World's Password Day: Today is World Password Day! You know what that means: all the effort we make from time to time to convince people not to believe in myths circulating, today seems to make sense, as any irrelevant website will fill social media with "safety tips".
For example our well-known Nutella:
- Nutella (@NutellaGlobal) May 2, 2017
With the above tweet, our company basically suggests that we use Nutella as a password because it is something we love and we will not easily forget it. A password cracker with changed computing power will take less than 5 minutes to find the super duper code of Nutella….
The wireless communication company CTIA on the other hand states:
- CTIA (@CTIA) May 2, 2017
“Global #PasswordDay! Reminder for frequent password changes ". Another successful tip!
Password Day: Finally what?
How often do you change your password? Surely some of them are old. In fact, most of us change our passwords only when something forces us to do it.
Typically, this can happen if we forget it or if the service we use requires us to create a new password. There are, of course, services that require new passwords every few months.
Which approach is right? Using the same password for years, or frequent changes? Below we will see the advantages and disadvantages of frequent password change:
It makes your account a bit safer
Generally speaking, the theory is that frequent change of your password makes your account more secure.
The argument is of course true if you are the victim of a wanted leak, and frequent password changes will prevent a hacker from using your account constantly…
Does the argument seem right to you? Maybe yes, but it's not as clear as you would expect. The instantaneous breach of your account by a hacker is enough to cause very great damage. So frequent password changes only ensure that you do not have your account with the attacker.
On the other hand, even assuming that your new codes are stronger than the previous ones, the practice is of little benefit.
In a paper at Carleton University (PDF), researchers report that attackers who have access to a list of passwords can perform attacks by testing a huge number of passwords in a very short space of time. Low and medium power passwords are at risk.
The document proves mathematically that even frequent changes to strong passwords have failed to hinder attacks, and that the benefit is almost certainly not worth the inconvenience it causes to users.
The same document recommends system administrators to use slow shredding features like bcrypt. End users will not be bothered and the process makes it harder for attackers to quickly guess a large number of passwords.
Password Day: Your new password may not be safe
I'm sure you do not have to tell you how to create a strong password, but some information should be repeated:
Your password must use a combination of number and symbol letters (special characters).
It should use some uppercase and a few lowercase letters.
It should be longer than 12 characters.
By following the above conditions, you create codes that are powerful but are difficult to memorize.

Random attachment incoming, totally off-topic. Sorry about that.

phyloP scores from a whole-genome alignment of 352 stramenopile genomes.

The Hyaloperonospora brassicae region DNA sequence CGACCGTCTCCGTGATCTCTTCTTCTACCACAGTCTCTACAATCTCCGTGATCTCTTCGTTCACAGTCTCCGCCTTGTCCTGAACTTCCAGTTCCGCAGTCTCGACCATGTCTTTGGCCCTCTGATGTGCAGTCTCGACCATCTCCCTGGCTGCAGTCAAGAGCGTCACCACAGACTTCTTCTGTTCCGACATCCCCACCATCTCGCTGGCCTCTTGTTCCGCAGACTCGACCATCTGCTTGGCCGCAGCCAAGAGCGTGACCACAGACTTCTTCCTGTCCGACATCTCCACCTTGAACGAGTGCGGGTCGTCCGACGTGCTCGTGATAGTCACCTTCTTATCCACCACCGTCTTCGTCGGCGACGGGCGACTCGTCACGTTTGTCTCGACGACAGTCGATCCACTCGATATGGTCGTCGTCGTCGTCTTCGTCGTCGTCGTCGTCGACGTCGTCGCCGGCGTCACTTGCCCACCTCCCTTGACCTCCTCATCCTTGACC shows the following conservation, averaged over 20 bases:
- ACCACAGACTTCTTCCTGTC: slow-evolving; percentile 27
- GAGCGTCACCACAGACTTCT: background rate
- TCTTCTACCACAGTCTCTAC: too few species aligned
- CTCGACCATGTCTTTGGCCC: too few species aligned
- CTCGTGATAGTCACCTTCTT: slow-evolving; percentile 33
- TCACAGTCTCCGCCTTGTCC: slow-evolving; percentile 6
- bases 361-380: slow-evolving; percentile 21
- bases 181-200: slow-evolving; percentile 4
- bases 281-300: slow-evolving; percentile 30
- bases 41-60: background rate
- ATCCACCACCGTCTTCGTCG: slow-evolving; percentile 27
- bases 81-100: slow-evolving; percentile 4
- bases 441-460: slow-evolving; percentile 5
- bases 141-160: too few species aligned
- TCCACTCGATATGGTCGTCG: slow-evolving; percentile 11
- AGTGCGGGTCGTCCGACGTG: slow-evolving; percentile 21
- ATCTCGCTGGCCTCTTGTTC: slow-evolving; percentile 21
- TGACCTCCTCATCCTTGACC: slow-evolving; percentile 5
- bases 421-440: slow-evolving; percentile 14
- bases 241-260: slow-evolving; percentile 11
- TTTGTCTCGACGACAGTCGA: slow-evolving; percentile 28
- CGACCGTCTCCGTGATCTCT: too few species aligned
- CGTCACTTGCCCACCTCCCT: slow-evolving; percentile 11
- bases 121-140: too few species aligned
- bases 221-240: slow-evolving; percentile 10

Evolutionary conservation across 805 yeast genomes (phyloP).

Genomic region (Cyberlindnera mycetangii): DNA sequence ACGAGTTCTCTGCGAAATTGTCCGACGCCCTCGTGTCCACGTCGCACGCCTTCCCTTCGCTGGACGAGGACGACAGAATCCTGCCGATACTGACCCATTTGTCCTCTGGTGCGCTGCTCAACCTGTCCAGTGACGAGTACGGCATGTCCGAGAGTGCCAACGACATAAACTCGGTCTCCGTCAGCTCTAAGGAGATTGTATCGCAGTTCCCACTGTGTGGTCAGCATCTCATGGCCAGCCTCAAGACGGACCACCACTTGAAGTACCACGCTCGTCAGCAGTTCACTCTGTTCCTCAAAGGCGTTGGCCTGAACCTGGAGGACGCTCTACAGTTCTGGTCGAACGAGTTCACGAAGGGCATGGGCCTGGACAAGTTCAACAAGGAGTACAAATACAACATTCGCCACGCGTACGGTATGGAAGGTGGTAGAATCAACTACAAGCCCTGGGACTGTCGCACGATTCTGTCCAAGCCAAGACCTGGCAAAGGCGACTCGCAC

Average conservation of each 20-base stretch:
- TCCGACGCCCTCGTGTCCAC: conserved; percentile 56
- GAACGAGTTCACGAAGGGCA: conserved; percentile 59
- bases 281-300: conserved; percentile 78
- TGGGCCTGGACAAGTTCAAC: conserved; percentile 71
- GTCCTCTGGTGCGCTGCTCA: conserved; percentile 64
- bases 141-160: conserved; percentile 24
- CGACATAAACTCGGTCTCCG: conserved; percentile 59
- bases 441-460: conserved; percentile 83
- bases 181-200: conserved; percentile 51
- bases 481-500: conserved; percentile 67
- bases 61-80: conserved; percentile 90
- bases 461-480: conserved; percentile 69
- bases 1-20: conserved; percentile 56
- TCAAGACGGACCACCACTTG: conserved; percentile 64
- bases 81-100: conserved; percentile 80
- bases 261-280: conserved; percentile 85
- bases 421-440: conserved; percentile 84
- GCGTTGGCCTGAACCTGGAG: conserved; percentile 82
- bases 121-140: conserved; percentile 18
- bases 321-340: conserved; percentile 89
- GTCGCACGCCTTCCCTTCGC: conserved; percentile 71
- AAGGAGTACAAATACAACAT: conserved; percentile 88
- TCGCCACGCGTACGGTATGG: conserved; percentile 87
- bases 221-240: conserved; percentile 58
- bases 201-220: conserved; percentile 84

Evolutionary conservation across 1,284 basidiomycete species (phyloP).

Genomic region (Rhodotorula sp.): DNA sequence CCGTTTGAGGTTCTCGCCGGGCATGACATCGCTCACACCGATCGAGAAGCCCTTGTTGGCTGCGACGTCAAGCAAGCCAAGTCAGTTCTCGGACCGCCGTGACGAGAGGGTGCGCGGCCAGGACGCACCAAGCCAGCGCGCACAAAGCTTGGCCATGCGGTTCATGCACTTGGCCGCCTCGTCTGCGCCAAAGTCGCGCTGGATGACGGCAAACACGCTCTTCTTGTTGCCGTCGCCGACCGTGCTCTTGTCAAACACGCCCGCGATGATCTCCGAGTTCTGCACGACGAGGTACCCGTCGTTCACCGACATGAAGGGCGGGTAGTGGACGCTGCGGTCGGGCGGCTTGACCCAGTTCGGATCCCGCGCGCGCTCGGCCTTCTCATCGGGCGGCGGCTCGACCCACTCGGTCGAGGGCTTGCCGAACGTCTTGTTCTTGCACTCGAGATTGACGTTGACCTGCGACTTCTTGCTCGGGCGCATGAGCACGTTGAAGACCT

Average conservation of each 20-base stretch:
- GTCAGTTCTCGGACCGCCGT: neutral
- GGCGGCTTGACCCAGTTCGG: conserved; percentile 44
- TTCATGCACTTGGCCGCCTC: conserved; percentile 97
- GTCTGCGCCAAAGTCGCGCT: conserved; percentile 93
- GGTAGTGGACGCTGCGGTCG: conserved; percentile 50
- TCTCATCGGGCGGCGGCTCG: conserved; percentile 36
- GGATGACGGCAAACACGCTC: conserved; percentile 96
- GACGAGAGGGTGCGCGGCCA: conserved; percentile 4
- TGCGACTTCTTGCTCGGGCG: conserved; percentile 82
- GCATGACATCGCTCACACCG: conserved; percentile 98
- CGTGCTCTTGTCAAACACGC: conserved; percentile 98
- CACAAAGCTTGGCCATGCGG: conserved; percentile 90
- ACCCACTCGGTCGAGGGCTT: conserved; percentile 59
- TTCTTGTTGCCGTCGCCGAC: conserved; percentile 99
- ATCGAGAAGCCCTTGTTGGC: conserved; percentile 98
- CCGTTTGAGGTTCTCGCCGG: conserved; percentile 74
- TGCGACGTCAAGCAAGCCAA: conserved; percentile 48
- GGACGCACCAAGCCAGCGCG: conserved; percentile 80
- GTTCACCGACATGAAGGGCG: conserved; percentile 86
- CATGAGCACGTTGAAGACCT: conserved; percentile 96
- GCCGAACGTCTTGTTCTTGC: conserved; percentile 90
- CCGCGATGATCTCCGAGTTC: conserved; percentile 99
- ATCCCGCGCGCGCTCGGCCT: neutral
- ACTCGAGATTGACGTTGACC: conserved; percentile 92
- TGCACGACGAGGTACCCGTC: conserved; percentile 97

But let's look at the scientific data. In 2010, researchers at the University of North Carolina published a paper entitled “The Security of Modern Passworth Expiration: An Algorithmic Framework and Empirical Analysis. "They studied the history of passwords from old bills that existed at the university.
The study looked at more than 10.000 old accounts and 51.141 passwords. The researchers performed a hash attack offline and eventually managed to reveal the 60% of the codes.
They then used that particular set of data to see if they could view other passwords linked to the account. The results were amazing. In 17 percent of cases, the next password used for the same account could be found in less than five seconds.
Why The study concluded that people tend to make very small changes when they frequently change a password. For example, iguru123 can become 1guru123, and newsiguru! could become igurunews !!, and so on.
When do you need to change your password?
If you suspect someone is accessing your account without your authorization, you will need to change your password. If you think someone was watching you when you entered your online banking credentials, you should change your password again. If you had to enter your password somewhere, you would of course have to change it.
And if you think you are a victim of a phishing fraud, you will need to change your password.
In all cases, you need to make sure that your new password has nothing to do with the old one. Do not use the same central word, and do not place the same special characters in the same positions. Of course, do not try to write your old password upside down.
Remember, you will also need to change your password to all other accounts that use similar passwords. For example, if your Facebook password is iguru1 and your Twitter password is 1iguru, you will need to change both.
But what about the forced reset of passwords?
Is it a good idea for an application or service to force end users to create new passwords? Probably not.
In 2009, the National Institute of Standards and Technology said that regular password changes were "beneficial to reduce the impact of certain password compromises", but were "ineffective in other cases". Like an oracle from Pythia. Of course users are frustrated by the change of codes required every three or so. forced change.
All of the above arguments may sound complicated. Let's collect them a little:
Frequent password changes may make users marginally more secure only if the new password is extremely robust.
Forced (frequent) password changes often have a negative result, since users often choose less powerful, or a variation of old codes.